To save content items to your account,
please confirm that you agree to abide by our usage policies.
If this is the first time you use this feature, you will be asked to authorise Cambridge Core to connect with your account.
Find out more about saving content to .
To save content items to your Kindle, first ensure firstname.lastname@example.org
is added to your Approved Personal Document E-mail List under your Personal Document Settings
on the Manage Your Content and Devices page of your Amazon account. Then enter the ‘name’ part
of your Kindle email address below.
Find out more about saving to your Kindle.
Note you can select to save to either the @free.kindle.com or @kindle.com variations.
‘@free.kindle.com’ emails are free but can only be saved to your device when it is connected to wi-fi.
‘@kindle.com’ emails can be delivered even when you are not connected to wi-fi, but note that service fees apply.
Men with cancer rendered infertile by surgery, chemotherapy, radiation and hormone therapy that are needed to control or cure their disease are increasingly being offered the chance to preserve their reproductive potential through artificial reproductive technologies. Cryopreservation of sperm and testicular tissue have increasingly helped boys and men preserve their fertility. There is a growing subspecialty within reproductive medicine aimed at fertility preservation in this population. Furthermore, strategies are being developed that may in the future revolutionize the approach to such patients. Written by international authorities in the field of fertility preservation, this comprehensive book is aimed at clinicians dealing with male cancer patients, in particular, urologists, andrologists, oncologists, pediatricians and nursing staff as well as clinicians in reproductive endocrinology. The text reviews the impact of cancers and their treatment on male fertility, the available fertility preservation strategies and post-treatment management.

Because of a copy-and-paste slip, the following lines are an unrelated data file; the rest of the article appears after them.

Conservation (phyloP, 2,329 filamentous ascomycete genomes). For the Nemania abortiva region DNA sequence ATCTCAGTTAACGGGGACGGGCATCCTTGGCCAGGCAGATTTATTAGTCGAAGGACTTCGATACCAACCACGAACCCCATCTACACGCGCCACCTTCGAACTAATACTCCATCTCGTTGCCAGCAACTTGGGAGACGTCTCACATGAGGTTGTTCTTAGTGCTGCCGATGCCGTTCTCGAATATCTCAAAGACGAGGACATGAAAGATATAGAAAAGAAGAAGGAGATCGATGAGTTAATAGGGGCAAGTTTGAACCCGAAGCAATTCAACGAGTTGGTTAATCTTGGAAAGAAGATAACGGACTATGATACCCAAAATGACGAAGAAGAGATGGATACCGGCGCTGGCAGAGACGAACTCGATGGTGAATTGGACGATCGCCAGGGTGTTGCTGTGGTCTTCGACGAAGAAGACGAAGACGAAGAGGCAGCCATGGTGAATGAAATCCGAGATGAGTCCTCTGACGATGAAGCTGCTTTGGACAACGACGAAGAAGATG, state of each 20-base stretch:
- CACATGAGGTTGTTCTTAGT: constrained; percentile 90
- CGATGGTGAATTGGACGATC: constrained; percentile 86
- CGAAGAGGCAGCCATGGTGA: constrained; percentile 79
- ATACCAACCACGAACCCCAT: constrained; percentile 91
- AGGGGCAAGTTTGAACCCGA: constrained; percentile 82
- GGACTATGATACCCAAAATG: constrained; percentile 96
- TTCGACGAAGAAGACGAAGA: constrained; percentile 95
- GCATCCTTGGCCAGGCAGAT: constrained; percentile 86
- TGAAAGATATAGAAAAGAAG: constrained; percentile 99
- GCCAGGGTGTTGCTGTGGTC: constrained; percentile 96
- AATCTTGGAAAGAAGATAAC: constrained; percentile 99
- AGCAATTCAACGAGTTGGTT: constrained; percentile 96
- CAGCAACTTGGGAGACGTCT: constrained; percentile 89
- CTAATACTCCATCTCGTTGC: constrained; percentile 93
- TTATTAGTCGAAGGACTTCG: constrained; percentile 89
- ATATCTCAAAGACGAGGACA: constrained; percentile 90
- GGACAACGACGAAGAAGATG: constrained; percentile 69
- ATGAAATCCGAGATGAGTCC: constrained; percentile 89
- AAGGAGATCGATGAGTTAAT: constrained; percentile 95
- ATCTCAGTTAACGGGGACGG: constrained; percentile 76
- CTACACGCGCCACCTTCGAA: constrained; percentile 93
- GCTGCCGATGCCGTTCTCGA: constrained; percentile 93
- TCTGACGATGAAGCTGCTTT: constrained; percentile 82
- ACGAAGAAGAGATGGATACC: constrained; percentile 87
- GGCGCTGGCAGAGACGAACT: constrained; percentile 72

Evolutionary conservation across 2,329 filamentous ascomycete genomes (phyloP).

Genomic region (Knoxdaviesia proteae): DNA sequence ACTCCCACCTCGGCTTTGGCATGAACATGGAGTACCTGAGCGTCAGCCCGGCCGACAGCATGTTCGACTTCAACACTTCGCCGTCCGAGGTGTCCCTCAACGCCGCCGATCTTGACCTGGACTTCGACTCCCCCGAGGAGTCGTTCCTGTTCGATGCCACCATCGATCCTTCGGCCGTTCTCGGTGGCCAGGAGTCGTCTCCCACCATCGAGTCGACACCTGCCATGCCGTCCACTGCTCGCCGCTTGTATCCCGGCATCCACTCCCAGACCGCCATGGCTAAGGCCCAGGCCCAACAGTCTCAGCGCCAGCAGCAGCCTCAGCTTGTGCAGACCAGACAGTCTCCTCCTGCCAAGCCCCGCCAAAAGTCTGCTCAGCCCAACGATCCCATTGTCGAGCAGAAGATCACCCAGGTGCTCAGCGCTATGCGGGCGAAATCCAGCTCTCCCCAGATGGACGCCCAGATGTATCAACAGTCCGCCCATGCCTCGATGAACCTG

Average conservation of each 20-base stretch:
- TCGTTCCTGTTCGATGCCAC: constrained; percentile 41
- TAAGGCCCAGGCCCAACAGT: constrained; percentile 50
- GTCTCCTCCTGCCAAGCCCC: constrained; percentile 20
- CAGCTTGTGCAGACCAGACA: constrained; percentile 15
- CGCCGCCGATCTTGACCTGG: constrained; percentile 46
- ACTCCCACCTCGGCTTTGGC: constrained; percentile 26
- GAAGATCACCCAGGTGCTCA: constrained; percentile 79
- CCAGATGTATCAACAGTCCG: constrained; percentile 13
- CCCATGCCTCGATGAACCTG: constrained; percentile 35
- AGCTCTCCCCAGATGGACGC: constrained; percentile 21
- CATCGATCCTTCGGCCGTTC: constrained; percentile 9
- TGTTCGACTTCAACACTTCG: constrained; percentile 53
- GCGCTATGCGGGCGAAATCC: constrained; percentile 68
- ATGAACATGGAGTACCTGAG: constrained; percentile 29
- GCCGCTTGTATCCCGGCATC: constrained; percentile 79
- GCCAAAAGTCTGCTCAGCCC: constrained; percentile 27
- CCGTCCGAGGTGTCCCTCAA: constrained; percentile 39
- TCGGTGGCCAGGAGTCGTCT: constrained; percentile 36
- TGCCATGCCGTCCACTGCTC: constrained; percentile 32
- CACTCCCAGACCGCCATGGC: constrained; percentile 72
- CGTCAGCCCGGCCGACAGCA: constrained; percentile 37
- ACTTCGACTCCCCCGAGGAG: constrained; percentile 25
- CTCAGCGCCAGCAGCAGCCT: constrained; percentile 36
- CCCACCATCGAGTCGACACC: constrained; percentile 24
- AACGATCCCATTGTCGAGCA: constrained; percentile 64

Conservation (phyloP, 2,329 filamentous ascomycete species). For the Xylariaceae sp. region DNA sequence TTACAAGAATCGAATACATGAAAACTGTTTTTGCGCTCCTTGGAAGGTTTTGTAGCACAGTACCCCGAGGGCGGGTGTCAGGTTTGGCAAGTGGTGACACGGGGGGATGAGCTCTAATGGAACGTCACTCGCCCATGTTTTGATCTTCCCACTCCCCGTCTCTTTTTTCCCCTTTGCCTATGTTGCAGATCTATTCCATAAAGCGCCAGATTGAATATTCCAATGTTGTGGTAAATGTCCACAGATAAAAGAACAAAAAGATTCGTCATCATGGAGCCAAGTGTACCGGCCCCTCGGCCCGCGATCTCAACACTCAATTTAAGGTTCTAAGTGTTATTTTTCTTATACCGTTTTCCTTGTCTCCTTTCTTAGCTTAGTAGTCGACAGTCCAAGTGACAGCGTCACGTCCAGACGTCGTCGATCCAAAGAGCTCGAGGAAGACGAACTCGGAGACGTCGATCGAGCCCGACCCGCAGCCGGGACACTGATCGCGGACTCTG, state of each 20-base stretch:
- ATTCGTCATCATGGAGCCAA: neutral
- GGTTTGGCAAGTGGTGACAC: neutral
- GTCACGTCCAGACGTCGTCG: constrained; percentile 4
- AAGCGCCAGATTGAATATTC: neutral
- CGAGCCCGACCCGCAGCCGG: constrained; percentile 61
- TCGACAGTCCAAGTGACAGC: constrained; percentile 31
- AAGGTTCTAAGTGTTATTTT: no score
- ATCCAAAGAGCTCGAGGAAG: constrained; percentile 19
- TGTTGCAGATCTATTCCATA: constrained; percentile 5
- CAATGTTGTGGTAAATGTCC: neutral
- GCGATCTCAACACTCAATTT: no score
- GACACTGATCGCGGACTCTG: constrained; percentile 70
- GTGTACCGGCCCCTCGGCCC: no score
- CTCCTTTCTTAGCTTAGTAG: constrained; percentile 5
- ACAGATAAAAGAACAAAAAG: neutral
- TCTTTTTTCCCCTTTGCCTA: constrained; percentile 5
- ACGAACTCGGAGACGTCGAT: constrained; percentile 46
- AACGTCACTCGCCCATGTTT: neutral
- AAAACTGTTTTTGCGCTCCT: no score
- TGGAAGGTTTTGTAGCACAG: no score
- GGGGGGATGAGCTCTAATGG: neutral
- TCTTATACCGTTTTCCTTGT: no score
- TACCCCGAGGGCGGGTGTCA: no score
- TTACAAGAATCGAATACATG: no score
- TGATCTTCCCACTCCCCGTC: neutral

The male hypothalamic-pituitary-gonadal (HPG) axis is a finely controlled system whose role is to promote spermatogenesis and androgen biosynthesis. Testosterone is thought to feed back to restrain activity of the gonadotropin-releasing hormone (GnRH)-gonadotrope secretory unit. GnRH is released from the hypothalamus in a pulsatile pattern, and the stimulation of gonadotropin biosynthesis and secretion by GnRH is dependent on the pulsatile nature of GnRH delivery to the anterior pituitary. Gonadotropins follicle-stimulating hormone (FSH) and luteinizing hormone (LH) are glycoproteins consisting of a common a subunit and a hormone-specific β subunit that are associated through noncovalent interactions. GnRH stimulates in vitro the synthesis of gonadotropin subunits and increases a, LH-β, and FSH-β subunit mRNA levels as well as the transcriptional activity of corresponding gene promoters. Testosterone seems to exert a direct feedback control of LH secretion, while its action on FSH secretion is mostly indirect.